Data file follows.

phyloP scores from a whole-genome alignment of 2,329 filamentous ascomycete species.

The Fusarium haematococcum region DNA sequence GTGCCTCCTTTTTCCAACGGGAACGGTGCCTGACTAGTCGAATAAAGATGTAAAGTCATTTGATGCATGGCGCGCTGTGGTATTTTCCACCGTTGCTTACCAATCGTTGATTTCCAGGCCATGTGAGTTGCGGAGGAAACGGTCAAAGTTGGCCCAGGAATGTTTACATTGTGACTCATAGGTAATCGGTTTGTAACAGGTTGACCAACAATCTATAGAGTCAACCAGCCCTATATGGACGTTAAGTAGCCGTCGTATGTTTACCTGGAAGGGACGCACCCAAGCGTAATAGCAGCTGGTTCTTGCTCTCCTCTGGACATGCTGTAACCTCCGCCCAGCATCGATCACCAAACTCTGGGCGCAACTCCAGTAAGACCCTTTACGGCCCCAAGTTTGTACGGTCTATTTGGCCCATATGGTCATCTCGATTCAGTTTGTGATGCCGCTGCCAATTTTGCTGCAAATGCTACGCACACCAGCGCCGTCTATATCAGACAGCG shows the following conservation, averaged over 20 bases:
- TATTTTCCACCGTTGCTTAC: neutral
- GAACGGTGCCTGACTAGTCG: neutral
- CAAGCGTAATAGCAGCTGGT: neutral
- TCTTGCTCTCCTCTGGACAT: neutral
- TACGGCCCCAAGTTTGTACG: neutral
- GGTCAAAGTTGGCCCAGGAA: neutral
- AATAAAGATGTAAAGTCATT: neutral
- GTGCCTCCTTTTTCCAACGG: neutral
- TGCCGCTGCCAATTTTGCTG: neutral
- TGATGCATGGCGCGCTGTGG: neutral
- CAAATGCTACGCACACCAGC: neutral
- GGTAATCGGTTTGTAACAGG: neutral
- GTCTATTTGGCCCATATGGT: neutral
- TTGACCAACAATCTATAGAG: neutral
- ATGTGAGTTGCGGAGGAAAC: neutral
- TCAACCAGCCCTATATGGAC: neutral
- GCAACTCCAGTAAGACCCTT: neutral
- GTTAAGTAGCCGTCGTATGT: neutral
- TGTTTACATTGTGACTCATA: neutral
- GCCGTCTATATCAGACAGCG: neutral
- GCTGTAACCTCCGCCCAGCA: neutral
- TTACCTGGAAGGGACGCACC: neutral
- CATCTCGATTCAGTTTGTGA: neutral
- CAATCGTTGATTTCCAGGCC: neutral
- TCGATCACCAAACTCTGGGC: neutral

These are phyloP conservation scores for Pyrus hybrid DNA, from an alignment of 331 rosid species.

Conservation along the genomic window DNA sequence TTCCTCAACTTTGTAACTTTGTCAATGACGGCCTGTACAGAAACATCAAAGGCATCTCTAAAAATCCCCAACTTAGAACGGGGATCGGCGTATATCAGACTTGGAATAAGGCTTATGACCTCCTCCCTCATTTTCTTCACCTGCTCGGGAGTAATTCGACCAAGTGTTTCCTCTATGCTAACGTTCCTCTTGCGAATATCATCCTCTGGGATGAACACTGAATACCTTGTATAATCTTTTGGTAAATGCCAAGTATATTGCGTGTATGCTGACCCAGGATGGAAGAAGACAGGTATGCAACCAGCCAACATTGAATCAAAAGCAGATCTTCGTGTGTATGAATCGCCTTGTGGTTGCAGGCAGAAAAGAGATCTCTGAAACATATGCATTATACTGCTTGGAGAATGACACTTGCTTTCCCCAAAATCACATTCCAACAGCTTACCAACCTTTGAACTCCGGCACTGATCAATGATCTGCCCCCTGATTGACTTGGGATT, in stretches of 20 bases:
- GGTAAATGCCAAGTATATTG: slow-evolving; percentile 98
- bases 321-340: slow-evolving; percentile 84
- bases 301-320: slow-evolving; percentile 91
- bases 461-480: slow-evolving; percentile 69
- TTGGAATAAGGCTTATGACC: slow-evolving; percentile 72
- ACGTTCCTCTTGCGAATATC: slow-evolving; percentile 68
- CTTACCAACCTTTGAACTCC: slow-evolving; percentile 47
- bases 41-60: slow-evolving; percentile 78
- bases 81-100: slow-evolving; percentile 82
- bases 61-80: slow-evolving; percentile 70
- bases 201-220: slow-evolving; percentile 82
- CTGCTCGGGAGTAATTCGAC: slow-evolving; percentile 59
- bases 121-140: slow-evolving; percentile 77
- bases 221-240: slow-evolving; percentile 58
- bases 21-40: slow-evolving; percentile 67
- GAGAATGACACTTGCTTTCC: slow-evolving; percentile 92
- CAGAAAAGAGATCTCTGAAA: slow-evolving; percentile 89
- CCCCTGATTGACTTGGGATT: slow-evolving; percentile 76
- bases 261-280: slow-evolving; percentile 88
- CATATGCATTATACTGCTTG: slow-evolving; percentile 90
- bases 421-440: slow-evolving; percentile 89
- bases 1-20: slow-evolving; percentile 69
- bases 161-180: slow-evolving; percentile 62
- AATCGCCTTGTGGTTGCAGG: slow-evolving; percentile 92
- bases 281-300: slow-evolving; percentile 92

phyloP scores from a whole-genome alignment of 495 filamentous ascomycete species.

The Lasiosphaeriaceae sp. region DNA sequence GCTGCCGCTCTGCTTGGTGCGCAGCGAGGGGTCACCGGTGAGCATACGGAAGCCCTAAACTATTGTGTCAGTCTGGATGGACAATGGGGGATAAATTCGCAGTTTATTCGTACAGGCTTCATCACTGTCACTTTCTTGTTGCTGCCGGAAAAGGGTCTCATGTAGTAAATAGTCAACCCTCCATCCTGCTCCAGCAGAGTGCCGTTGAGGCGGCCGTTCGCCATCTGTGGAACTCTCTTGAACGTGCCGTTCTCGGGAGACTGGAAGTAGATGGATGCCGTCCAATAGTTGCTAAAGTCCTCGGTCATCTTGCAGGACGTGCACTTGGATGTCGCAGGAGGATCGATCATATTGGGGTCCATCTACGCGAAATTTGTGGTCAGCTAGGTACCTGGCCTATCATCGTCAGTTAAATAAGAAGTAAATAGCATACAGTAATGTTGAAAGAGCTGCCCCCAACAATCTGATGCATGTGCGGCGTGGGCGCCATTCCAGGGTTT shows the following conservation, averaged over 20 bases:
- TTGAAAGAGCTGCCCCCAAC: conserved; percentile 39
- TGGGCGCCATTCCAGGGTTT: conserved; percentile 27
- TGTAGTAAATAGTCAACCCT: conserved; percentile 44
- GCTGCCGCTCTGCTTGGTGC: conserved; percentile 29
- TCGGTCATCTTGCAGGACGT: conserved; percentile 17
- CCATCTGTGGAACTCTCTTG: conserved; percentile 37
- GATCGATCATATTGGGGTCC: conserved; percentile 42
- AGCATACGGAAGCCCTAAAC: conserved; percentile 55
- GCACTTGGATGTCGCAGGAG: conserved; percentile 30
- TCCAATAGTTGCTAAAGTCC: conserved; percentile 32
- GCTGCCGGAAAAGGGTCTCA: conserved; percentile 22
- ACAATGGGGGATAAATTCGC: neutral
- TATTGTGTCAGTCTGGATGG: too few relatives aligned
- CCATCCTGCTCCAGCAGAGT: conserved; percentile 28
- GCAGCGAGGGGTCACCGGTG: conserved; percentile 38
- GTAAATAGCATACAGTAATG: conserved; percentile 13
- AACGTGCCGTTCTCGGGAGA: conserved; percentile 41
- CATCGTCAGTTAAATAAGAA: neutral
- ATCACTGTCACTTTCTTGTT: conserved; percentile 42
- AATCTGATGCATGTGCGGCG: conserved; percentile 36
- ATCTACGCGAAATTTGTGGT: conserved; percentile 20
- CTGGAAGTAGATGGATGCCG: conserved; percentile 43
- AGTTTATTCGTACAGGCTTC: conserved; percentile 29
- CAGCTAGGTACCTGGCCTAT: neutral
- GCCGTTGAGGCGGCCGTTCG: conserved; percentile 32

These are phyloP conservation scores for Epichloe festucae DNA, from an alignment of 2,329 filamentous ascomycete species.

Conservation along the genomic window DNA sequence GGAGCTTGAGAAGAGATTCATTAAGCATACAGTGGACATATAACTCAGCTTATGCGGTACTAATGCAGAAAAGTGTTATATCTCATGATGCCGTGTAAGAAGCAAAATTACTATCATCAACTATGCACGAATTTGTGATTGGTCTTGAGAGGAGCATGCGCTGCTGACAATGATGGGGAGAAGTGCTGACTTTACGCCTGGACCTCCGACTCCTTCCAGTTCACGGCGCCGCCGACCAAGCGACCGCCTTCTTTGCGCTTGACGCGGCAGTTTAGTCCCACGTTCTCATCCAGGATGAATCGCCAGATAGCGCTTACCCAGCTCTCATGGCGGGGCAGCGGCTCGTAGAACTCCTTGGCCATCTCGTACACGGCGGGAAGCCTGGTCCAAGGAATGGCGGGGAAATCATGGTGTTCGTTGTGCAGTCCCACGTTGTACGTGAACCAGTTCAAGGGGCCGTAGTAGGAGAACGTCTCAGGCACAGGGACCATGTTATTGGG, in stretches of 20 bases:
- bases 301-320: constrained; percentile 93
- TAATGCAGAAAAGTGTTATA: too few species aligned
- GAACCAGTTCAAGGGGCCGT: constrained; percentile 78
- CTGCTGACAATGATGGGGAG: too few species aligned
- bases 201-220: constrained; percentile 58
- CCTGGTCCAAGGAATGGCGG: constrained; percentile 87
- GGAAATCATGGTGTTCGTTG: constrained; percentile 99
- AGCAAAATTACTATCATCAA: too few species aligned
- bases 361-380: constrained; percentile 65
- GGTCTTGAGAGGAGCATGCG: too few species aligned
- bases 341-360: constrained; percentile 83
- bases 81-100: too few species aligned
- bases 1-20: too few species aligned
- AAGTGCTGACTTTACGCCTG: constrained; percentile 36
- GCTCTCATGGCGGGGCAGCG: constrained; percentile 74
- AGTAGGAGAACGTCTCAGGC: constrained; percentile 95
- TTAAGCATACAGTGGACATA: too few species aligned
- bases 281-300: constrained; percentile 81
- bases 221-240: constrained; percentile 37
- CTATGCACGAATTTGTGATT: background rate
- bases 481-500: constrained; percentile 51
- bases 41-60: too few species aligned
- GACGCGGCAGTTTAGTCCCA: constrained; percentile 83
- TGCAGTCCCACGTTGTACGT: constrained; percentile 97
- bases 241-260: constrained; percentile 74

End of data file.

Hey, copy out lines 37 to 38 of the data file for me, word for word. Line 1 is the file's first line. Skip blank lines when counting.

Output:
- bases 41-60: slow-evolving; percentile 78
- bases 81-100: slow-evolving; percentile 82